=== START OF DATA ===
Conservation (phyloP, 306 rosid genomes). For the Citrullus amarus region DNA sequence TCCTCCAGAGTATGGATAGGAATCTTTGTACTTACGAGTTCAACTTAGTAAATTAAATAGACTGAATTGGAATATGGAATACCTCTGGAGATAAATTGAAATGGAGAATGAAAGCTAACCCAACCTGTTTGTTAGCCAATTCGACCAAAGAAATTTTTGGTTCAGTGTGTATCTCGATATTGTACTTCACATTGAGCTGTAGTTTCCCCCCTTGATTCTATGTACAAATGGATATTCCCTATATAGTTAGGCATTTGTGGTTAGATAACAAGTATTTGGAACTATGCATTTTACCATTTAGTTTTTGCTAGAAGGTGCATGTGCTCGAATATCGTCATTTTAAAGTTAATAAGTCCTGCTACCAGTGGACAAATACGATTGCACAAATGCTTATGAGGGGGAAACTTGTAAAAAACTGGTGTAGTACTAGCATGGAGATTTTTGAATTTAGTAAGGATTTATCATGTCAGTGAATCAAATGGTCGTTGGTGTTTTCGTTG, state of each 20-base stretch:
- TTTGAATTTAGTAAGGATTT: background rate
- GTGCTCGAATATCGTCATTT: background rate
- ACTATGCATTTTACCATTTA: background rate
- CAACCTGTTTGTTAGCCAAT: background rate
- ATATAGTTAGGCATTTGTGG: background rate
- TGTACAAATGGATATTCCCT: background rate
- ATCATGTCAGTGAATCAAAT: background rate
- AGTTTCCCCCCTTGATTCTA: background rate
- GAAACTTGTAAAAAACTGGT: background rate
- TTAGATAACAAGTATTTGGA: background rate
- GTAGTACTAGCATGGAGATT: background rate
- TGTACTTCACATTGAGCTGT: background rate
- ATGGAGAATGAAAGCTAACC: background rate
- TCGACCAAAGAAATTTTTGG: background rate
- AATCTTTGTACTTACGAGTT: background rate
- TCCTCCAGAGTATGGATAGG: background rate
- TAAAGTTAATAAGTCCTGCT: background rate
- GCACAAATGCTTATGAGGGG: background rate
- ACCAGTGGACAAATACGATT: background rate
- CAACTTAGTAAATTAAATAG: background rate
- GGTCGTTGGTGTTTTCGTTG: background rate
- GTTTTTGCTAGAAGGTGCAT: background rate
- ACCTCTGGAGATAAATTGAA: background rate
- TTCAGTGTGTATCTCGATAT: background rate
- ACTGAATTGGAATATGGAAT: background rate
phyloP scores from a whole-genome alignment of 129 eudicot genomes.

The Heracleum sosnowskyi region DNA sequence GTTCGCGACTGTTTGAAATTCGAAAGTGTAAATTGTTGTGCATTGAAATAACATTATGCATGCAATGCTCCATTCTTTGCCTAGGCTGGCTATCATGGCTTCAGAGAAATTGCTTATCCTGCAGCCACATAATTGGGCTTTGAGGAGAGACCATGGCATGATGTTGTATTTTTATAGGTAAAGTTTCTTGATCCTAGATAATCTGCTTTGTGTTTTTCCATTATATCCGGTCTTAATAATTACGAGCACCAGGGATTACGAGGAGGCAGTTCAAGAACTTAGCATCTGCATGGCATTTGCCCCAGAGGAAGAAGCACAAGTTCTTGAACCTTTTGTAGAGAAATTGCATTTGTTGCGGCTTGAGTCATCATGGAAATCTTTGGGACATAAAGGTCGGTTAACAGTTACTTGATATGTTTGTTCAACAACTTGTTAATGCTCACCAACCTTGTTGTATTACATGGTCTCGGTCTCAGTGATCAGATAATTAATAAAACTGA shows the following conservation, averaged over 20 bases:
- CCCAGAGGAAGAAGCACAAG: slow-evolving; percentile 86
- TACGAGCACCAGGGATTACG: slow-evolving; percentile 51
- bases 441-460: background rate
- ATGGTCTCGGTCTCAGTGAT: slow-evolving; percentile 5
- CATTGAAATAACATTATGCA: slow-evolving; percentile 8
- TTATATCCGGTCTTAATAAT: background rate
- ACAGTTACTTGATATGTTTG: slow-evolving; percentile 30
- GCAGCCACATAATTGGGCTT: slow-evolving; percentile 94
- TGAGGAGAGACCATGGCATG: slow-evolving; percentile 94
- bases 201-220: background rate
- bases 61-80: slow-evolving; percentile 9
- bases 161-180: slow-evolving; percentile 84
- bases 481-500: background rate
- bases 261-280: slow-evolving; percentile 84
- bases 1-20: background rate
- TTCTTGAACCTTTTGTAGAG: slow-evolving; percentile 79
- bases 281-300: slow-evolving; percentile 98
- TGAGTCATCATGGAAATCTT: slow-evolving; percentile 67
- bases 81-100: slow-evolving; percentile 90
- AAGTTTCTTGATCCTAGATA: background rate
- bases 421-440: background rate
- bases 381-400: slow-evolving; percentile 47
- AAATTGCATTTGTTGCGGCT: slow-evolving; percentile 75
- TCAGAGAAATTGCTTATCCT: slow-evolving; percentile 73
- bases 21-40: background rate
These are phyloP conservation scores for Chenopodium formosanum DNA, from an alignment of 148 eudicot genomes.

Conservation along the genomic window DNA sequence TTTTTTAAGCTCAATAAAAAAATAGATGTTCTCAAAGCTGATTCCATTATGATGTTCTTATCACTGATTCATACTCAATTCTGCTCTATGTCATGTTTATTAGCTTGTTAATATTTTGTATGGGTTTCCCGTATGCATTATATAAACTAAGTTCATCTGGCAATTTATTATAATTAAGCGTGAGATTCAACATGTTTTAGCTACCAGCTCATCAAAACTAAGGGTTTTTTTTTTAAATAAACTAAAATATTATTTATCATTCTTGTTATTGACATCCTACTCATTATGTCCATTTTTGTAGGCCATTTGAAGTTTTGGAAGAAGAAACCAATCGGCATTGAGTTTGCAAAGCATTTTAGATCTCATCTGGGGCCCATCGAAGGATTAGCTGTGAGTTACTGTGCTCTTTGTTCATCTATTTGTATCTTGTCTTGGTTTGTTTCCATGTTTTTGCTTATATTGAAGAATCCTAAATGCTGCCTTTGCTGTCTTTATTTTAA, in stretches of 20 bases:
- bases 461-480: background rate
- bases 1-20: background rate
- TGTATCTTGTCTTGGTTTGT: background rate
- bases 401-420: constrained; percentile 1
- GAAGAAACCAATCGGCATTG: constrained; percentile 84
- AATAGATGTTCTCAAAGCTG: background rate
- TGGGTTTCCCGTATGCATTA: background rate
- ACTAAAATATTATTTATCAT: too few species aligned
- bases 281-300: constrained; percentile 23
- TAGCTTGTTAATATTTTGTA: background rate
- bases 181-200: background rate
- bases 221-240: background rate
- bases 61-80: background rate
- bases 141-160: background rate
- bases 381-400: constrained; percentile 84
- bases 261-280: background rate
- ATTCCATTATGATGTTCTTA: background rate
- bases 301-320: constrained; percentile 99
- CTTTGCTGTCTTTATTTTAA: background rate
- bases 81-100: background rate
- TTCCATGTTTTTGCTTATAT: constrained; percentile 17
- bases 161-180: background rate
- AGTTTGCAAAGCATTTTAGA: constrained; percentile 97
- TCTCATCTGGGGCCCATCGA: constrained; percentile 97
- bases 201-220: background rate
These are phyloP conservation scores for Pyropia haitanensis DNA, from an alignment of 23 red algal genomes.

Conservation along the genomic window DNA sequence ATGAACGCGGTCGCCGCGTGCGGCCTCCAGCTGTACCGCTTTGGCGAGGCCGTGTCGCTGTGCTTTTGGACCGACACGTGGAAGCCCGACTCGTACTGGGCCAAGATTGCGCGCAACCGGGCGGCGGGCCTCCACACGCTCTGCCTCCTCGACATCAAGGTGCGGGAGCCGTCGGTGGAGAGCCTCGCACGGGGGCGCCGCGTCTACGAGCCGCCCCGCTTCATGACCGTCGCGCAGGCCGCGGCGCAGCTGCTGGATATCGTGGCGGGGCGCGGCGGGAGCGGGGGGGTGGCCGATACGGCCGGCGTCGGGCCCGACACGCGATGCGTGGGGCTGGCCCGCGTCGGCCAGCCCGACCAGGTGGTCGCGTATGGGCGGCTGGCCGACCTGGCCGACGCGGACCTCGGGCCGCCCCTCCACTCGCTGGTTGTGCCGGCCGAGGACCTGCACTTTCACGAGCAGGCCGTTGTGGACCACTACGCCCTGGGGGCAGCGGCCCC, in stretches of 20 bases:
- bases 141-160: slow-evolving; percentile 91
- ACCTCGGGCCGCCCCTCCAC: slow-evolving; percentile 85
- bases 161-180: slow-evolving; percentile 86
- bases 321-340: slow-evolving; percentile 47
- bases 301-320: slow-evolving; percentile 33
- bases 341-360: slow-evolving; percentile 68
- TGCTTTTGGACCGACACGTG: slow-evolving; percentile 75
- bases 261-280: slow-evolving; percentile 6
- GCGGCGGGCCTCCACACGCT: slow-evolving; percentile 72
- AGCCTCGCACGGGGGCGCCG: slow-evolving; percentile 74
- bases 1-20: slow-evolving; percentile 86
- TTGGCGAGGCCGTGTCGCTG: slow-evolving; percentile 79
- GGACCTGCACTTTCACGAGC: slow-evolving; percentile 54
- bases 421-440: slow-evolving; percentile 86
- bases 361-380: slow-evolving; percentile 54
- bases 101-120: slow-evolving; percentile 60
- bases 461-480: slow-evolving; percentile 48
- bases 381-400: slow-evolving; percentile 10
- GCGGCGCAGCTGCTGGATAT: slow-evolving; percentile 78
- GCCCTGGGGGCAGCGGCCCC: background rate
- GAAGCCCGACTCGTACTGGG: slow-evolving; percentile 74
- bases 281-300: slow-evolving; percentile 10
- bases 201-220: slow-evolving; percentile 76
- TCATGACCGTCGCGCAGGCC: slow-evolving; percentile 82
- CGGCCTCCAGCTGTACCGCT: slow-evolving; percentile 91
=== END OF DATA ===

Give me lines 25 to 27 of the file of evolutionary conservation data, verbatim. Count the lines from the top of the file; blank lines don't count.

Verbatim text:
- TTCAGTGTGTATCTCGATAT: background rate
- ACTGAATTGGAATATGGAAT: background rate
phyloP scores from a whole-genome alignment of 129 eudicot genomes.